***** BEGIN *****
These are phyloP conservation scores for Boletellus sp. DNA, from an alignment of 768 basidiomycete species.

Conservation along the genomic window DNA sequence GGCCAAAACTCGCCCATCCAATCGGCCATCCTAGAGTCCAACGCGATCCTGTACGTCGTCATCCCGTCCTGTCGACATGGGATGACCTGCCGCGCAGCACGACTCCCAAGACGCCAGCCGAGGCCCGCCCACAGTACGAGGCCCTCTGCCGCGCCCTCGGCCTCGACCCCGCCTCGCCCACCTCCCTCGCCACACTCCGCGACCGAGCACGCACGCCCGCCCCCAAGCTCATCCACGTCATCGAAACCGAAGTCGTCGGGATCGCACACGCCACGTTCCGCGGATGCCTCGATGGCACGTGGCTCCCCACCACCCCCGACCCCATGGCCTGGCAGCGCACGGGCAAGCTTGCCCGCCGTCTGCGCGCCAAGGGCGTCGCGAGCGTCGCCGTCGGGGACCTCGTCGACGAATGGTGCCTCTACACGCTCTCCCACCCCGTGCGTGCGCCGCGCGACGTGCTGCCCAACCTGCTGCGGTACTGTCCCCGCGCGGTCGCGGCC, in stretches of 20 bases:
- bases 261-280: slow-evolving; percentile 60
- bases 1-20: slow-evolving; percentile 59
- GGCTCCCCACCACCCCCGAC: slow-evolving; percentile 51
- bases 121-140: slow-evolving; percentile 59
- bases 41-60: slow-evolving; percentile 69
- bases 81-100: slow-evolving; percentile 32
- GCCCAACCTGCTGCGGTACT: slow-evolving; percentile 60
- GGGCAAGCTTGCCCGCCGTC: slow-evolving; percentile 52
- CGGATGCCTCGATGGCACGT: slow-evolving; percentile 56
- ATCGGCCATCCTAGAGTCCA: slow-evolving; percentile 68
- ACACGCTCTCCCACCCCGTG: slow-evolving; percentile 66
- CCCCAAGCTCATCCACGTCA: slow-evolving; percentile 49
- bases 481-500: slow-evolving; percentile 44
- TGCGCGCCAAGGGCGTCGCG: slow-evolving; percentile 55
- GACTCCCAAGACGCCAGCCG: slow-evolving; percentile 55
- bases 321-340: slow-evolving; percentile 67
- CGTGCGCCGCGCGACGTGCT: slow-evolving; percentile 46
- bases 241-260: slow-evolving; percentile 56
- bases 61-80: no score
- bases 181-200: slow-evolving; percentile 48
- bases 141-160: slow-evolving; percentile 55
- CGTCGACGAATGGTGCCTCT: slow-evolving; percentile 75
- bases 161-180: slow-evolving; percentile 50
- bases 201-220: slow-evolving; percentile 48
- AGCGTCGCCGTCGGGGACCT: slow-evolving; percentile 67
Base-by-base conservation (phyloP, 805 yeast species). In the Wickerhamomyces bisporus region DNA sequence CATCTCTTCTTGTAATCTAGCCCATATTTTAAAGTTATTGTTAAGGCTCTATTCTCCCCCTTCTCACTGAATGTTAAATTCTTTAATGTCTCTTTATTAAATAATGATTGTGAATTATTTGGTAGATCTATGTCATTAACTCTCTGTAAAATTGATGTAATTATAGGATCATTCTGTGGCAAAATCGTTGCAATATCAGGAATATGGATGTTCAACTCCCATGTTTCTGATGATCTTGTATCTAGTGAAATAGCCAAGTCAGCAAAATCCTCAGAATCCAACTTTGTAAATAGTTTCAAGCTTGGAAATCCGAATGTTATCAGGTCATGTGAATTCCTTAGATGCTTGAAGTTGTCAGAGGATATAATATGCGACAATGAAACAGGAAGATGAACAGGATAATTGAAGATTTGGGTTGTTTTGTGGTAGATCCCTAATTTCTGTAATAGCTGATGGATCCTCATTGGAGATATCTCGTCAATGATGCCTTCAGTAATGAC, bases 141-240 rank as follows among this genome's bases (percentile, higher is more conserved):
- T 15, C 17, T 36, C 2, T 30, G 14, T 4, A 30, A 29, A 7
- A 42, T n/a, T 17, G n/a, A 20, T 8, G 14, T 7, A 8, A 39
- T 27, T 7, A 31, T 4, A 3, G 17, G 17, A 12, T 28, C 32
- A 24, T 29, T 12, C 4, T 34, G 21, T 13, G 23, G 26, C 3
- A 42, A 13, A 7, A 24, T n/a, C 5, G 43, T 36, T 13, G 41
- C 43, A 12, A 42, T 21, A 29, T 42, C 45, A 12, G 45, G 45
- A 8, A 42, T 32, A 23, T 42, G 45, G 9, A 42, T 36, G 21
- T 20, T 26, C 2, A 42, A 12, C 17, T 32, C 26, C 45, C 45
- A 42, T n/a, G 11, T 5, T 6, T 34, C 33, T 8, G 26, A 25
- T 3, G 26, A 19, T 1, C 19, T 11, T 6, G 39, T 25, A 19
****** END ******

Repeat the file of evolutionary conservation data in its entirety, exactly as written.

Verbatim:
These are phyloP conservation scores for Boletellus sp. DNA, from an alignment of 768 basidiomycete species.

Conservation along the genomic window DNA sequence GGCCAAAACTCGCCCATCCAATCGGCCATCCTAGAGTCCAACGCGATCCTGTACGTCGTCATCCCGTCCTGTCGACATGGGATGACCTGCCGCGCAGCACGACTCCCAAGACGCCAGCCGAGGCCCGCCCACAGTACGAGGCCCTCTGCCGCGCCCTCGGCCTCGACCCCGCCTCGCCCACCTCCCTCGCCACACTCCGCGACCGAGCACGCACGCCCGCCCCCAAGCTCATCCACGTCATCGAAACCGAAGTCGTCGGGATCGCACACGCCACGTTCCGCGGATGCCTCGATGGCACGTGGCTCCCCACCACCCCCGACCCCATGGCCTGGCAGCGCACGGGCAAGCTTGCCCGCCGTCTGCGCGCCAAGGGCGTCGCGAGCGTCGCCGTCGGGGACCTCGTCGACGAATGGTGCCTCTACACGCTCTCCCACCCCGTGCGTGCGCCGCGCGACGTGCTGCCCAACCTGCTGCGGTACTGTCCCCGCGCGGTCGCGGCC, in stretches of 20 bases:
- bases 261-280: slow-evolving; percentile 60
- bases 1-20: slow-evolving; percentile 59
- GGCTCCCCACCACCCCCGAC: slow-evolving; percentile 51
- bases 121-140: slow-evolving; percentile 59
- bases 41-60: slow-evolving; percentile 69
- bases 81-100: slow-evolving; percentile 32
- GCCCAACCTGCTGCGGTACT: slow-evolving; percentile 60
- GGGCAAGCTTGCCCGCCGTC: slow-evolving; percentile 52
- CGGATGCCTCGATGGCACGT: slow-evolving; percentile 56
- ATCGGCCATCCTAGAGTCCA: slow-evolving; percentile 68
- ACACGCTCTCCCACCCCGTG: slow-evolving; percentile 66
- CCCCAAGCTCATCCACGTCA: slow-evolving; percentile 49
- bases 481-500: slow-evolving; percentile 44
- TGCGCGCCAAGGGCGTCGCG: slow-evolving; percentile 55
- GACTCCCAAGACGCCAGCCG: slow-evolving; percentile 55
- bases 321-340: slow-evolving; percentile 67
- CGTGCGCCGCGCGACGTGCT: slow-evolving; percentile 46
- bases 241-260: slow-evolving; percentile 56
- bases 61-80: no score
- bases 181-200: slow-evolving; percentile 48
- bases 141-160: slow-evolving; percentile 55
- CGTCGACGAATGGTGCCTCT: slow-evolving; percentile 75
- bases 161-180: slow-evolving; percentile 50
- bases 201-220: slow-evolving; percentile 48
- AGCGTCGCCGTCGGGGACCT: slow-evolving; percentile 67
Base-by-base conservation (phyloP, 805 yeast species). In the Wickerhamomyces bisporus region DNA sequence CATCTCTTCTTGTAATCTAGCCCATATTTTAAAGTTATTGTTAAGGCTCTATTCTCCCCCTTCTCACTGAATGTTAAATTCTTTAATGTCTCTTTATTAAATAATGATTGTGAATTATTTGGTAGATCTATGTCATTAACTCTCTGTAAAATTGATGTAATTATAGGATCATTCTGTGGCAAAATCGTTGCAATATCAGGAATATGGATGTTCAACTCCCATGTTTCTGATGATCTTGTATCTAGTGAAATAGCCAAGTCAGCAAAATCCTCAGAATCCAACTTTGTAAATAGTTTCAAGCTTGGAAATCCGAATGTTATCAGGTCATGTGAATTCCTTAGATGCTTGAAGTTGTCAGAGGATATAATATGCGACAATGAAACAGGAAGATGAACAGGATAATTGAAGATTTGGGTTGTTTTGTGGTAGATCCCTAATTTCTGTAATAGCTGATGGATCCTCATTGGAGATATCTCGTCAATGATGCCTTCAGTAATGAC, bases 141-240 rank as follows among this genome's bases (percentile, higher is more conserved):
- T 15, C 17, T 36, C 2, T 30, G 14, T 4, A 30, A 29, A 7
- A 42, T n/a, T 17, G n/a, A 20, T 8, G 14, T 7, A 8, A 39
- T 27, T 7, A 31, T 4, A 3, G 17, G 17, A 12, T 28, C 32
- A 24, T 29, T 12, C 4, T 34, G 21, T 13, G 23, G 26, C 3
- A 42, A 13, A 7, A 24, T n/a, C 5, G 43, T 36, T 13, G 41
- C 43, A 12, A 42, T 21, A 29, T 42, C 45, A 12, G 45, G 45
- A 8, A 42, T 32, A 23, T 42, G 45, G 9, A 42, T 36, G 21
- T 20, T 26, C 2, A 42, A 12, C 17, T 32, C 26, C 45, C 45
- A 42, T n/a, G 11, T 5, T 6, T 34, C 33, T 8, G 26, A 25
- T 3, G 26, A 19, T 1, C 19, T 11, T 6, G 39, T 25, A 19